So it’s like, you really can’t build a business off of that, you know, wave of, you know, unpredictability. But for me, I probably say 60 percent is live, 40 percent is — or I’m sorry, 20 percent is Patreon, and the other is like podcasting. Podcasting can be really lucrative with the ad revenue. It’s also platform agnostic. Like I don’t need to be monetized on YouTube because I’m monetized through the ads that are baked into the podcast, you know?
So, for me, those are what I focus on and everything else is gravy. Whatever Instagram pays me, gravy. Whatever Facebook pays me, gravy. Whatever YouTube pays me, gravy. And those are the things I have the least amount of control over anyway so, yeah.
Dan: That makes sense, yeah, and I think like that split too, honestly sounds like what it’s like for a lot of artists as well. I mean, so much comes from live performances, more than half for most of them, but that other chunk, you know, whether it’s through their branded partnership or any of their influencer revenue that they may have but also what they get actually selling their music through streaming or the publishing revenue that comes in.
So there’s definitely a ton of similarities there, which is why I like the model of what you all, and what you specifically have done to build it up. But I think the difference though is that I probably see a little bit more creativity on average from some of the more successful independent comedians than maybe some of the more, you know, successful artists.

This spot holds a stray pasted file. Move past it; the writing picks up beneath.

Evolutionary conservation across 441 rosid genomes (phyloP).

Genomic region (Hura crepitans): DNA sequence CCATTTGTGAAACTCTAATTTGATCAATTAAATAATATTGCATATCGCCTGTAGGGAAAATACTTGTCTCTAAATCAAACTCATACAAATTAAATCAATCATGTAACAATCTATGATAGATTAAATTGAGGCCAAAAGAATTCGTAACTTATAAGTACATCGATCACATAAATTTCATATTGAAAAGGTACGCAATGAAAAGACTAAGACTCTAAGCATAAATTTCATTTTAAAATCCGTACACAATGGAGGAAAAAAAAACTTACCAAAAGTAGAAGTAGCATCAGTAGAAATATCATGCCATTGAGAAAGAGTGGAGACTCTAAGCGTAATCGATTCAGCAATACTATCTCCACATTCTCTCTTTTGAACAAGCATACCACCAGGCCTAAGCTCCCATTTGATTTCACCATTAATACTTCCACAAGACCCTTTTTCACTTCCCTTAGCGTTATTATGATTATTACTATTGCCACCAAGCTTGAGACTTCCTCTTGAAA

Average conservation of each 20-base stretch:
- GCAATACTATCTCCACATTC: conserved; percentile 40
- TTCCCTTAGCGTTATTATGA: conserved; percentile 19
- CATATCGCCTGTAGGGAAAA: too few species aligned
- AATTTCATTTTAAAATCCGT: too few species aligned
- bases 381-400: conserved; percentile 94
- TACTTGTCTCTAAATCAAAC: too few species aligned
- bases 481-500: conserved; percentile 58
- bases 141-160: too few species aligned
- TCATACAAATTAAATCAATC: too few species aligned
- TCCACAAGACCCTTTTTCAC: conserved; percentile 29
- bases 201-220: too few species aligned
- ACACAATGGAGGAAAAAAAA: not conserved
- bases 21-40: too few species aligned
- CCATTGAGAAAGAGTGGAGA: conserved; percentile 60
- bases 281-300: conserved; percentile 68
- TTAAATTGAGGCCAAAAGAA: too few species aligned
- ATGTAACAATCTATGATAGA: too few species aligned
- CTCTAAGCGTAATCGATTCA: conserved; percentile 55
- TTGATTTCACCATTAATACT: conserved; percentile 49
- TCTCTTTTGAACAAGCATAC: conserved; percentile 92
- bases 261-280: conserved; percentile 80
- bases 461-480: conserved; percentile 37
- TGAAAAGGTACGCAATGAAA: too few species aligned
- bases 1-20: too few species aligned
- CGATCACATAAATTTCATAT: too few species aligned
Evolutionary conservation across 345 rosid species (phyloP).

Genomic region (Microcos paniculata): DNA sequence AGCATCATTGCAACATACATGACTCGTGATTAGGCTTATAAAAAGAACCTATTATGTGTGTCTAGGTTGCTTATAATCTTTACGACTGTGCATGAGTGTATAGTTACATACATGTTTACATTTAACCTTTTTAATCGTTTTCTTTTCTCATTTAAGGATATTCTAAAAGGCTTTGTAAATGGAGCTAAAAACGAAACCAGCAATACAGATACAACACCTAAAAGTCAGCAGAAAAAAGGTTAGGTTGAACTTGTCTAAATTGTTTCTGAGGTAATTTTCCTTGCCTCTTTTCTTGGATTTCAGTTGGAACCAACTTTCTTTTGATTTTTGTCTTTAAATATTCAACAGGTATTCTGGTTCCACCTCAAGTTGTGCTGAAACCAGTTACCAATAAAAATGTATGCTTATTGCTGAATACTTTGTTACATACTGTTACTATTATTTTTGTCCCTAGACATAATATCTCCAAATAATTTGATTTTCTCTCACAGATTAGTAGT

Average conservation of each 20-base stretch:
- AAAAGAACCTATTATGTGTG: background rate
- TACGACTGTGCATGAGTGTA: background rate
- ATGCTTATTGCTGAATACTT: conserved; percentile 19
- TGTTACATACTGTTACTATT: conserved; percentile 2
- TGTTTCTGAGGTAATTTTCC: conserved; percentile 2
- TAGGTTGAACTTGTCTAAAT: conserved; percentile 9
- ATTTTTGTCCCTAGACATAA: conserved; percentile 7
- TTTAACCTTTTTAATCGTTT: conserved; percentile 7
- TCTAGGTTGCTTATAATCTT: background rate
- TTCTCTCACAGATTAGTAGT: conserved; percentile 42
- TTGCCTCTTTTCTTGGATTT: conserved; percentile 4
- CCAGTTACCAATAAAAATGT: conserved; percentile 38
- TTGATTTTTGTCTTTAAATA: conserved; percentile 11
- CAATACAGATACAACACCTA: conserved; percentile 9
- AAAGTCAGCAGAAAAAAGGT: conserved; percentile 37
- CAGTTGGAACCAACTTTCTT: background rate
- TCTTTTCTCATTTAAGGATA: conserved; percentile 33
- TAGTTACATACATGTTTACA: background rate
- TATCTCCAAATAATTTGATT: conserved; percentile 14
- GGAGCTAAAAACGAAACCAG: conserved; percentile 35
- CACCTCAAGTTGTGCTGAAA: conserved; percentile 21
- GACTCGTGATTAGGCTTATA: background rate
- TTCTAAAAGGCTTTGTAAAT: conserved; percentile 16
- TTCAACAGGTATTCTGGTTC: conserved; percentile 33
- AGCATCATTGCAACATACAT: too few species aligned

I feel like there’s been more of like a standard path but whether it’s you or some of the others that have, you know, risen up, especially in the past 5 to 7 years, there’s definitely, you know, I think a bit more variety and, you know, especially whether they’re building their own studios or they’re trying to do a few more creative brand partnerships and deals, I’ve always been fascinated with that piece about how comedians and stand-ups are able to monetize and use the internet.
Kev: Absolutely, and I think like look at any 85 South, man, like they have — their live event is huge. And then they can just put that exact video on YouTube or their app and they sell merch and even if they did nothing else but live shows and merch, they’d probably be okay, but now, they’re building their own app out. It’s already out there, the Channel 8, and they’re expanding that.
So, you know, another smart thing, like let me diversify what we’re doing and own the media aspect of it. But, for me, that’s merch and brand deals like, to me, it’s hard to be good at everything, you know what I mean? So I don’t try to be.